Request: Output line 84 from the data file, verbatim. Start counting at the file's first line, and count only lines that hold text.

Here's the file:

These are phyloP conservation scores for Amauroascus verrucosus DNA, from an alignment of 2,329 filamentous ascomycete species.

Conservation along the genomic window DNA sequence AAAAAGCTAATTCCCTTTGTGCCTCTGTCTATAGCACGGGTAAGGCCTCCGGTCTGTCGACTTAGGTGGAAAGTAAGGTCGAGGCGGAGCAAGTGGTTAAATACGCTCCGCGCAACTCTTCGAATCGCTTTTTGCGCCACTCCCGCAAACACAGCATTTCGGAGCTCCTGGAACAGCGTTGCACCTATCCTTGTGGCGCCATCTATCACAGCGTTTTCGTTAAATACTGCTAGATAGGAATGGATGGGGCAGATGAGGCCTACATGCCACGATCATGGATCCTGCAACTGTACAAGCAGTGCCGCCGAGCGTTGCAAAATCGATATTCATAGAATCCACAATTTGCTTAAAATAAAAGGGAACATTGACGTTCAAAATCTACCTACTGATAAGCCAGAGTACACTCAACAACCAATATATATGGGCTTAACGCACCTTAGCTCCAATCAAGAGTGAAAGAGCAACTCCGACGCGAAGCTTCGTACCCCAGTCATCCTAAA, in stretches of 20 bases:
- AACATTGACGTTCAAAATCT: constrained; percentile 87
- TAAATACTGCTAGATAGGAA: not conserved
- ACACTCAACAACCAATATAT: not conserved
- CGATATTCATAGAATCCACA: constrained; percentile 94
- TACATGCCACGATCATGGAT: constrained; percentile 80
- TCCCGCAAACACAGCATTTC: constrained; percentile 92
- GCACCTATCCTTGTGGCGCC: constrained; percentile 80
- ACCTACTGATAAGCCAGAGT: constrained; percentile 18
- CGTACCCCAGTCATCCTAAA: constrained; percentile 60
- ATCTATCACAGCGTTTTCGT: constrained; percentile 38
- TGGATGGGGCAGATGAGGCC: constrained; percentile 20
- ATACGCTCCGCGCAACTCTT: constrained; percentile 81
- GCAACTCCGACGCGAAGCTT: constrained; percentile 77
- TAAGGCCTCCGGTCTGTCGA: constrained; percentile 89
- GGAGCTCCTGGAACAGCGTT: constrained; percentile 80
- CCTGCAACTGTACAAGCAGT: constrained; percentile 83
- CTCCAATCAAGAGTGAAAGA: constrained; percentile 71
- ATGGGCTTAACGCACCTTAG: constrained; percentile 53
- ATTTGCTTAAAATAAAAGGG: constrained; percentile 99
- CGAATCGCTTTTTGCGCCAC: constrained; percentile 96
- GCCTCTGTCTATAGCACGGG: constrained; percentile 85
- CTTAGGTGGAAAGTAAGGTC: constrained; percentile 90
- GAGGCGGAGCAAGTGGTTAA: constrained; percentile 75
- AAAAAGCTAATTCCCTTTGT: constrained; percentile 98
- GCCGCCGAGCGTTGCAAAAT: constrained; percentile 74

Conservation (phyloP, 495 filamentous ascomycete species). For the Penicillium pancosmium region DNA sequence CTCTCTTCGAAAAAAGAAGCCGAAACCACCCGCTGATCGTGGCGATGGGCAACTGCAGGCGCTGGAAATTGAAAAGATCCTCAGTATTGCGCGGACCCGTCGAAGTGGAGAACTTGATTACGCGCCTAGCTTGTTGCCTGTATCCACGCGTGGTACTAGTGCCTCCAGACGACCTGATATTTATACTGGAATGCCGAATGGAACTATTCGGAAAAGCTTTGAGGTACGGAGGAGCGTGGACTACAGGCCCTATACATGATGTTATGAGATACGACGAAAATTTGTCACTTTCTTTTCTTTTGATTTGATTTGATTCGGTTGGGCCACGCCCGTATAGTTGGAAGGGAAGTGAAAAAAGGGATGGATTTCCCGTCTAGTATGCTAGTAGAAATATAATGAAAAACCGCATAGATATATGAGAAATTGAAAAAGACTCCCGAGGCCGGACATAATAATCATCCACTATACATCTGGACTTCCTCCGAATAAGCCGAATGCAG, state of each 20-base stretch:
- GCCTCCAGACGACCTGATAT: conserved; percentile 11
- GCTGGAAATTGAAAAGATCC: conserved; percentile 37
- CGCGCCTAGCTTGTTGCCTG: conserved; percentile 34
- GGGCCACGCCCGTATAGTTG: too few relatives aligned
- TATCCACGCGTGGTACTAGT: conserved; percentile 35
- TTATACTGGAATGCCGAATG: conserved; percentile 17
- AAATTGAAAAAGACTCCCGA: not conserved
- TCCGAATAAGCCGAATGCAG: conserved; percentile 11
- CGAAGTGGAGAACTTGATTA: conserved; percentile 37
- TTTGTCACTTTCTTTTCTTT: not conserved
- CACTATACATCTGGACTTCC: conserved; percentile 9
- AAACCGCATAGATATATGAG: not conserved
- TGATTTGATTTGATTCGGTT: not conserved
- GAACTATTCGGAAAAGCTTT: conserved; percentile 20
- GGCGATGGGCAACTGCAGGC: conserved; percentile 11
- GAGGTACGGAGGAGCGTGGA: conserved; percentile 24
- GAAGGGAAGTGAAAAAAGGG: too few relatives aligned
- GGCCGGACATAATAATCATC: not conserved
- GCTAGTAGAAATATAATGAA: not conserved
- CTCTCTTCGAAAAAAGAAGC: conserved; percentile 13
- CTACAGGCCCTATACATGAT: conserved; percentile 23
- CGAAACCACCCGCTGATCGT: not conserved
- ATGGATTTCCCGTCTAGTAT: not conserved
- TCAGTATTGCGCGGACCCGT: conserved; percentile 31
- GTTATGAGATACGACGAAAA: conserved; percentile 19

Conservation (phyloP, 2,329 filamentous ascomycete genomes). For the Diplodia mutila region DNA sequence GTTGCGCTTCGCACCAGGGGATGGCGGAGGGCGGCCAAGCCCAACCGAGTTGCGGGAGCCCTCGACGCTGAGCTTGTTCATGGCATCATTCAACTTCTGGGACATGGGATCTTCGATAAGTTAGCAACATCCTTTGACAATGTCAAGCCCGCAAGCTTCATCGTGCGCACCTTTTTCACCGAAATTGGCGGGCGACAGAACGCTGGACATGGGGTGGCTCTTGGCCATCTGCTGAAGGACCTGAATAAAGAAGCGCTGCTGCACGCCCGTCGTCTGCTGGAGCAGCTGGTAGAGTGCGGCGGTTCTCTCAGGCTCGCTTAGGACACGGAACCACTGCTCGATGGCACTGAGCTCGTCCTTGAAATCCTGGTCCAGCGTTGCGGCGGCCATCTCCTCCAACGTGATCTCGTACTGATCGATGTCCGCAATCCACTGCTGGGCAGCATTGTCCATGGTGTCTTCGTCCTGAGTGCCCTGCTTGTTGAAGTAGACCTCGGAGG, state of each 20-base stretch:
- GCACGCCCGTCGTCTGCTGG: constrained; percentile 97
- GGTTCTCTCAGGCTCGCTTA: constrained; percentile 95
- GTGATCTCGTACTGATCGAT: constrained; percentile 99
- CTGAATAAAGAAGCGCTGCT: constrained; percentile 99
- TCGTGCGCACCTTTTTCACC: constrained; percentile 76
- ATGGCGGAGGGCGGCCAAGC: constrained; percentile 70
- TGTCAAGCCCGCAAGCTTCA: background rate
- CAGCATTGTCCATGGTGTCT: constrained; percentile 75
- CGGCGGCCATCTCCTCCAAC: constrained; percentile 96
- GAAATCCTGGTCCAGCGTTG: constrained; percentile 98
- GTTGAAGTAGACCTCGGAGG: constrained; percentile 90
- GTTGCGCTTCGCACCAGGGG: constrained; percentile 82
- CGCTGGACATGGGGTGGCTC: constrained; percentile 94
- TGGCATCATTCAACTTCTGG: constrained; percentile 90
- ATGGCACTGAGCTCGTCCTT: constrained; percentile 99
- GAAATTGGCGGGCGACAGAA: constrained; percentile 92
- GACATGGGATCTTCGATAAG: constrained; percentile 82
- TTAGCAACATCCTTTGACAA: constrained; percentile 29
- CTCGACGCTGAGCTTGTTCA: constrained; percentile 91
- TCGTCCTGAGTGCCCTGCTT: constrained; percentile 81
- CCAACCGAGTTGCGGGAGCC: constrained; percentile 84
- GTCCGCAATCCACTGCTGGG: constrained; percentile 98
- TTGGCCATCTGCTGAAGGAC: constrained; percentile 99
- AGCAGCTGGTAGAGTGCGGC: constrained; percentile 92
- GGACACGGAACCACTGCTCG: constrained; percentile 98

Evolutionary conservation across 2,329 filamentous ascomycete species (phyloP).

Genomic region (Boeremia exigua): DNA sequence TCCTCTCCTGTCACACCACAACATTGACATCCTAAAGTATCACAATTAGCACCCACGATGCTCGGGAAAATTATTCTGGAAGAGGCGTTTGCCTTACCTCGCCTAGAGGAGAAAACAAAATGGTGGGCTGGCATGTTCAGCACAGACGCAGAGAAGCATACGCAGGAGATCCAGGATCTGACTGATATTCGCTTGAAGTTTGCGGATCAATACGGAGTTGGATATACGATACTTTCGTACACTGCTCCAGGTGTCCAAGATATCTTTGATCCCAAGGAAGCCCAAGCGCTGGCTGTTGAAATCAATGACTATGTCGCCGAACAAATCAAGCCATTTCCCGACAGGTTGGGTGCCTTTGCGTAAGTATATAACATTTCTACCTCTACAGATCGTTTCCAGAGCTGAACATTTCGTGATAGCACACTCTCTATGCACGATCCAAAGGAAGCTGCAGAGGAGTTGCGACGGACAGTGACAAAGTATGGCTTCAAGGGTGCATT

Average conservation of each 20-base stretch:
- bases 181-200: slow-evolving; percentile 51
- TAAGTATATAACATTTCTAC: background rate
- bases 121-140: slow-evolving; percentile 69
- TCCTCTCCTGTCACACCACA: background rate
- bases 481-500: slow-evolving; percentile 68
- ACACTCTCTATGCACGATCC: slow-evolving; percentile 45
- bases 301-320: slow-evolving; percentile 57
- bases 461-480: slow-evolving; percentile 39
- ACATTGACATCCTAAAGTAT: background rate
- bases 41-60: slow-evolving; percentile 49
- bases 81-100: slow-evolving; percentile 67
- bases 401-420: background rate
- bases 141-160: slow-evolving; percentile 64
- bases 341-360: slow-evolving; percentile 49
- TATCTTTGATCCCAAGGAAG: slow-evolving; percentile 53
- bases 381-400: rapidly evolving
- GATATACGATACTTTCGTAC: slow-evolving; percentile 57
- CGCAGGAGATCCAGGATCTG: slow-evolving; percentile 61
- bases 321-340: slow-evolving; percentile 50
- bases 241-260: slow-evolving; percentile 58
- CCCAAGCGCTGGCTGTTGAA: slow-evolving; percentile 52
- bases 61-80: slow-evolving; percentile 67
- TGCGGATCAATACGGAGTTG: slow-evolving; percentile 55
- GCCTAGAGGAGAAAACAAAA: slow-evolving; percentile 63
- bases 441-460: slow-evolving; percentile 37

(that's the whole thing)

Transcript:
- TAAGTATATAACATTTCTAC: background rate